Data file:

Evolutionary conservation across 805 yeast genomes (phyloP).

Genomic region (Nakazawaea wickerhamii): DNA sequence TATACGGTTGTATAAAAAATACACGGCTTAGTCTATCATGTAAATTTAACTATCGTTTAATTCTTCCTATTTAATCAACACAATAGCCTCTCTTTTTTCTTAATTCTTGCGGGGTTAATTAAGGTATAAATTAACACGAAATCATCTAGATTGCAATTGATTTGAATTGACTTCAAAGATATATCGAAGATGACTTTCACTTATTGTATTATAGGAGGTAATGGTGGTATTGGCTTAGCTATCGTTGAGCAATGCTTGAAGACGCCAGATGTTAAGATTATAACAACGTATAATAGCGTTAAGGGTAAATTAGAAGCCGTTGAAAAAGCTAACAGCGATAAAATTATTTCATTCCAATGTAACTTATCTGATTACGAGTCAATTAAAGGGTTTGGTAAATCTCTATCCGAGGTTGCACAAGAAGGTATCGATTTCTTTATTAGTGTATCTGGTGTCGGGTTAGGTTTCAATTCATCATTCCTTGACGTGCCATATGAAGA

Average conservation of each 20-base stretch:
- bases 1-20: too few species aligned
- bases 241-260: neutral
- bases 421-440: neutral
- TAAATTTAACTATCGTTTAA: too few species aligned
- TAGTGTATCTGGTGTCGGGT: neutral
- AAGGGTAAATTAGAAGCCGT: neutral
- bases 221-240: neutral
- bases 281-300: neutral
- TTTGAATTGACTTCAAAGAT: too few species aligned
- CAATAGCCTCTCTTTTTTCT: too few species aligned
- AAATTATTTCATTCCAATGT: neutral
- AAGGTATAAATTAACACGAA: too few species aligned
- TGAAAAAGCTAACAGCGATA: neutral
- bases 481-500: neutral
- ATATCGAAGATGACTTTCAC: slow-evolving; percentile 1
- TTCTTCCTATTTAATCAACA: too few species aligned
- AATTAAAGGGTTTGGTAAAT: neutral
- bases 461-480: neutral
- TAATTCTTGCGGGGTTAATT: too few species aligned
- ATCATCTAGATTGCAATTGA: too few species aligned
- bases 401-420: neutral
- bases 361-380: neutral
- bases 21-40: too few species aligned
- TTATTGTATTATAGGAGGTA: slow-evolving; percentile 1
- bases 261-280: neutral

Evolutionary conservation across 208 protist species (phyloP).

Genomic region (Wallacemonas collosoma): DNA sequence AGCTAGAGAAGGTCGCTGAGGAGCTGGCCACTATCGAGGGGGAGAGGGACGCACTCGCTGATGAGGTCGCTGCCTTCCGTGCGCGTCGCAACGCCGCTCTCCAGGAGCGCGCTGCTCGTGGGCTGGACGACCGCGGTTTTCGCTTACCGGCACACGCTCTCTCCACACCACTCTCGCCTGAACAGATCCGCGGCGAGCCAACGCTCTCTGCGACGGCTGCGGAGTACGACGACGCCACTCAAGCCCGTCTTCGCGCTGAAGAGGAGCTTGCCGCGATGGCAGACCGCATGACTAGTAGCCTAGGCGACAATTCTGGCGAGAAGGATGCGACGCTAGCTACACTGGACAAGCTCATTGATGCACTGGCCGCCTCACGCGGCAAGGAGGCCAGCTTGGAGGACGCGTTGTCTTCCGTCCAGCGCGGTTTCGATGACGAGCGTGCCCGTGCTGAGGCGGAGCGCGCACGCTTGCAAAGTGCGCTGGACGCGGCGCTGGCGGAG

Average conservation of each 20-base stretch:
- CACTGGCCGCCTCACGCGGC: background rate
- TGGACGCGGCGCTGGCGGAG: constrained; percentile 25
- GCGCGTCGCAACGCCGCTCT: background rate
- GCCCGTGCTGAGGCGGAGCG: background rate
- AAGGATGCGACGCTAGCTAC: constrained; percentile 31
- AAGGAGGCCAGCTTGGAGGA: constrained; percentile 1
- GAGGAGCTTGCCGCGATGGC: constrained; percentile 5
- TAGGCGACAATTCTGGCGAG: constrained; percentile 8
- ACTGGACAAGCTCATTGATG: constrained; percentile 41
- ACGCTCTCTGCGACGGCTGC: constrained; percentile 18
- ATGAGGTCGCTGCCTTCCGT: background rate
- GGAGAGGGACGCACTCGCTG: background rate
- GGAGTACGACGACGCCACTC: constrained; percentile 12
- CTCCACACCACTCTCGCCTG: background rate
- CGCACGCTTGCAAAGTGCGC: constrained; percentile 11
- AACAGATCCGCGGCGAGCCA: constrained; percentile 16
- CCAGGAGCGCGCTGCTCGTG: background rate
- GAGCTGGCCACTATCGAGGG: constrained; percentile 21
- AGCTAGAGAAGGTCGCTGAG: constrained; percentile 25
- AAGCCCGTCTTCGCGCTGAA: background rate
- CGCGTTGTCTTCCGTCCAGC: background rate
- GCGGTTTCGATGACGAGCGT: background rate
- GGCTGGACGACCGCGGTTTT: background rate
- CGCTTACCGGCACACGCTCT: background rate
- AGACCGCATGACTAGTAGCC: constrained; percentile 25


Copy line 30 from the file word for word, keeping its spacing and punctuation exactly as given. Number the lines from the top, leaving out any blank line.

Genomic region (Wallacemonas collosoma): DNA sequence AGCTAGAGAAGGTCGCTGAGGAGCTGGCCACTATCGAGGGGGAGAGGGACGCACTCGCTGATGAGGTCGCTGCCTTCCGTGCGCGTCGCAACGCCGCTCTCCAGGAGCGCGCTGCTCGTGGGCTGGACGACCGCGGTTTTCGCTTACCGGCACACGCTCTCTCCACACCACTCTCGCCTGAACAGATCCGCGGCGAGCCAACGCTCTCTGCGACGGCTGCGGAGTACGACGACGCCACTCAAGCCCGTCTTCGCGCTGAAGAGGAGCTTGCCGCGATGGCAGACCGCATGACTAGTAGCCTAGGCGACAATTCTGGCGAGAAGGATGCGACGCTAGCTACACTGGACAAGCTCATTGATGCACTGGCCGCCTCACGCGGCAAGGAGGCCAGCTTGGAGGACGCGTTGTCTTCCGTCCAGCGCGGTTTCGATGACGAGCGTGCCCGTGCTGAGGCGGAGCGCGCACGCTTGCAAAGTGCGCTGGACGCGGCGCTGGCGGAG